KENNEDY: So can we say this campaign will be fought firmly in the social and economic middle ground?
PRIME MINISTER: I can tell you we're about a strong economy. If you don't have a strong economy you can't guarantee Medicare. We’re about lower taxes, and having lower taxes and having record health and education funding.
Every time you hear Bill Shorten talk about more money being spent, he is taxing you at the same time. I am for services without higher taxes and a stronger economy that can support Australians now and into the next decade, where they will live in that economy.
KENNEDY: What events or political circumstances might cause you to call an early election?
PRIME MINISTER: I am not contemplating one.
KENNEDY: So you’ve totally ruled that out? You’re going to have a Budget and then election after that, that’s firm?
PRIME MINISTER: We’re having a Budget in April, that will be the first surplus Budget we have seen in over a decade. That will demonstrate once again the soundness of our Government's economic management and fiscal responsibility. That has put the Budget back into shape, which means we can invest record levels in health and education, guaranteeing Medicare and ensuring that affordable medicines - medicines like for MS that I announced just before Christmas - can be paid for and delivered. That’s the dividend of a strong economy. We can't take it for granted. There are strong headwinds coming our way this year, whether it’s in trade or other things around the world.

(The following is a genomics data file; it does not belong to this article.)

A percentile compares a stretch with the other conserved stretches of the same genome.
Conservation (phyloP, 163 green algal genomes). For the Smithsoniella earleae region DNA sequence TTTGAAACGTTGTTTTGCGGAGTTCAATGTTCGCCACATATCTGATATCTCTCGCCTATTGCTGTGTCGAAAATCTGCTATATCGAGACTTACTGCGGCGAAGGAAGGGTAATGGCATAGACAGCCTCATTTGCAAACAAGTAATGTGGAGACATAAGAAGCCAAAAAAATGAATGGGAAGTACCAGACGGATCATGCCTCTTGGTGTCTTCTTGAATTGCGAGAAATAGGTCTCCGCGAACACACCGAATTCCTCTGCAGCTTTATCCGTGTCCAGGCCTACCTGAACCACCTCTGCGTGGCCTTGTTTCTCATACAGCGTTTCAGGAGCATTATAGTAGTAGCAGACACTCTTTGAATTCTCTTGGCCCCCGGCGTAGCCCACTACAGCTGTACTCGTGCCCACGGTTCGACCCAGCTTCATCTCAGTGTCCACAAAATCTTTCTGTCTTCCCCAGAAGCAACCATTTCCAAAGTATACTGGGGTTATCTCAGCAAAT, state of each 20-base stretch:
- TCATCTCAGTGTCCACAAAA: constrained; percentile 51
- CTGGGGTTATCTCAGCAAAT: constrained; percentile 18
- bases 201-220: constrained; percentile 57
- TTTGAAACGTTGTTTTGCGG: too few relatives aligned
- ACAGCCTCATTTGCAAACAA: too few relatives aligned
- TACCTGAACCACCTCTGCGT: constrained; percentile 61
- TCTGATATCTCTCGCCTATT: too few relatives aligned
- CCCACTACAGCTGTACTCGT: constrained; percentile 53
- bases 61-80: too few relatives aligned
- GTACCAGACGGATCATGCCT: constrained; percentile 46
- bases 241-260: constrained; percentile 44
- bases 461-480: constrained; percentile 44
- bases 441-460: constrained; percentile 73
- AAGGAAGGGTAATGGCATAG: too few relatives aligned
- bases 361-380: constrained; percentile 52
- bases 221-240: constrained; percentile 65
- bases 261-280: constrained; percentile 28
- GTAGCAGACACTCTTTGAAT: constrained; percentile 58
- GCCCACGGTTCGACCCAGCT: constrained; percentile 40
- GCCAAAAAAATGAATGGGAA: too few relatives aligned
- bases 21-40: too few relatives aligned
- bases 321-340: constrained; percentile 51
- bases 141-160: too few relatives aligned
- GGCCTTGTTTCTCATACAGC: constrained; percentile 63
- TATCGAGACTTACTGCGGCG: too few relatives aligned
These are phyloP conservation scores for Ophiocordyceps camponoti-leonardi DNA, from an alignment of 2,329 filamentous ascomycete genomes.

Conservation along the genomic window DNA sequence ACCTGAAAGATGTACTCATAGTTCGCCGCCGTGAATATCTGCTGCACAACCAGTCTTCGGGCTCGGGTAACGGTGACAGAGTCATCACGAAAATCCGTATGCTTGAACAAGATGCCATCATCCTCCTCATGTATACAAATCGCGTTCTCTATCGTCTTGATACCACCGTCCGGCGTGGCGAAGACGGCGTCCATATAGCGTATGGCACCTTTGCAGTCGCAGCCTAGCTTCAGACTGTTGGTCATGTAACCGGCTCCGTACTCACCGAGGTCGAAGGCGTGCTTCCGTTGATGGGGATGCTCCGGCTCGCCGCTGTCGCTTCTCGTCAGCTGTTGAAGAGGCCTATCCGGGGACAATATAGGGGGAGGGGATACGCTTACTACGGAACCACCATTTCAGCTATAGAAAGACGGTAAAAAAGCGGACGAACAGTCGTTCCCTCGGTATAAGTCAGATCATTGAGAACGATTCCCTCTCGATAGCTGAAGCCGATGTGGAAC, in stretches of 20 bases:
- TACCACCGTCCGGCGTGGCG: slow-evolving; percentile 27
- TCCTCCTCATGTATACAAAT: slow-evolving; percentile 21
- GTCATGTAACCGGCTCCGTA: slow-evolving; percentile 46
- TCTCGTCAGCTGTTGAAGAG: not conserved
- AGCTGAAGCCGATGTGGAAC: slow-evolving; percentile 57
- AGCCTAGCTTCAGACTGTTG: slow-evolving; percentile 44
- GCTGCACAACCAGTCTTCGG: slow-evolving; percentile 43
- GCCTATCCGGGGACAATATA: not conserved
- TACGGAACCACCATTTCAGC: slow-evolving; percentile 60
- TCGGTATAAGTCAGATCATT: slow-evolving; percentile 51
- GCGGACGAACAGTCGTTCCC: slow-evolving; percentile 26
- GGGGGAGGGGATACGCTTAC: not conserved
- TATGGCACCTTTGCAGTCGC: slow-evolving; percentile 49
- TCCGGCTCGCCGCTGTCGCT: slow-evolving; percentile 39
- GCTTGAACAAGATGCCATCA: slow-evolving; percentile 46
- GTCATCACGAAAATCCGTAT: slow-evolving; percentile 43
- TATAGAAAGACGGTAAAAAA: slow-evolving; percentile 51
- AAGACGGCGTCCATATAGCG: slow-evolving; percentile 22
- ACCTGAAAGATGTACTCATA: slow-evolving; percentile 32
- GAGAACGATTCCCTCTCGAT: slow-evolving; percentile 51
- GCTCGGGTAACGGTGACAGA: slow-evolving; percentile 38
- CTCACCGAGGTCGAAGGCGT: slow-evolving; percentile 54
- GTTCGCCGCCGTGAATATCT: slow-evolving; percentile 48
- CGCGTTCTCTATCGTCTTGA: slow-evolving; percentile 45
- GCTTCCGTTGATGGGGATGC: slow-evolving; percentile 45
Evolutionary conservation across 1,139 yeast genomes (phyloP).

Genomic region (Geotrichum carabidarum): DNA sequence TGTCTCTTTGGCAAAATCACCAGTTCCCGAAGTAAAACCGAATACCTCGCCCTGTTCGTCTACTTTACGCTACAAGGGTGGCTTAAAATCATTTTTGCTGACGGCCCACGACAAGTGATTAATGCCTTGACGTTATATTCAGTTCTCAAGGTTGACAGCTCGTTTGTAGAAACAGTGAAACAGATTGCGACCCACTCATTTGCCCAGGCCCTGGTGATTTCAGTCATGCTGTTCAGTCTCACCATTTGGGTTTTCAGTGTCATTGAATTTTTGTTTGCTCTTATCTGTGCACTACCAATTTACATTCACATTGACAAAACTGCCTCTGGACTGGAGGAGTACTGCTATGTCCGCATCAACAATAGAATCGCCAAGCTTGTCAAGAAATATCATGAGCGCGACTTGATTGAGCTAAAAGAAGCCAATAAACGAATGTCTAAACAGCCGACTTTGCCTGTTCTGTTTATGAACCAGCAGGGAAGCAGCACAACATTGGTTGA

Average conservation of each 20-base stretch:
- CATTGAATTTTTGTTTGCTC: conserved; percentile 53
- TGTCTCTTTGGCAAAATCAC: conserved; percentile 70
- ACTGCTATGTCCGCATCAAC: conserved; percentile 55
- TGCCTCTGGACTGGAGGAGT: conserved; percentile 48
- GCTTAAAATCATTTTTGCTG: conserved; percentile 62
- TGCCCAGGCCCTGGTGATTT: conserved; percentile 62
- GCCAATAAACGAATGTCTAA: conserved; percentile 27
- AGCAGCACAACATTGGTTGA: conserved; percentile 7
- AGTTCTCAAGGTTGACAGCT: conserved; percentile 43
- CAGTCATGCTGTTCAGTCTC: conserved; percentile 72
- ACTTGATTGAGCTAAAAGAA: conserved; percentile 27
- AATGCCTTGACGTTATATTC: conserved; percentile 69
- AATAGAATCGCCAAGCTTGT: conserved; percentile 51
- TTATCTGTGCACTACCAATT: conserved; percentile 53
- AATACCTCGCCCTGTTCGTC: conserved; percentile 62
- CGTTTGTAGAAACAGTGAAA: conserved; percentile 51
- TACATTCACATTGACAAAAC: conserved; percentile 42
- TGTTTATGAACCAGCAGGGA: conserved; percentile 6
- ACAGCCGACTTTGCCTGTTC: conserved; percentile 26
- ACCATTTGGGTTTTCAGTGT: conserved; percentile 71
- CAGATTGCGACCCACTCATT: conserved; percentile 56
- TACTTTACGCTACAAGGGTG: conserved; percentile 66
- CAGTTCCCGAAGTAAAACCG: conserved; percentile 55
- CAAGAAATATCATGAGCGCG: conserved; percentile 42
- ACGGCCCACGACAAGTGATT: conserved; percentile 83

Now is not the time for Labor to go and dump $200 billion of higher taxes on the Australian economy. It’s not a good plan.
KENNEDY: There are very few sitting days before the election even if it goes as you say it’s going to go in May, what is your number one legislative priority, your number one?
PRIME MINISTER: We’re continuing to take issues like national security and other things through the Parliament on a range of measures. But largely the legislative agenda we’ve been able to work through in the course of this year –
KENNEDY: What do you want to get through?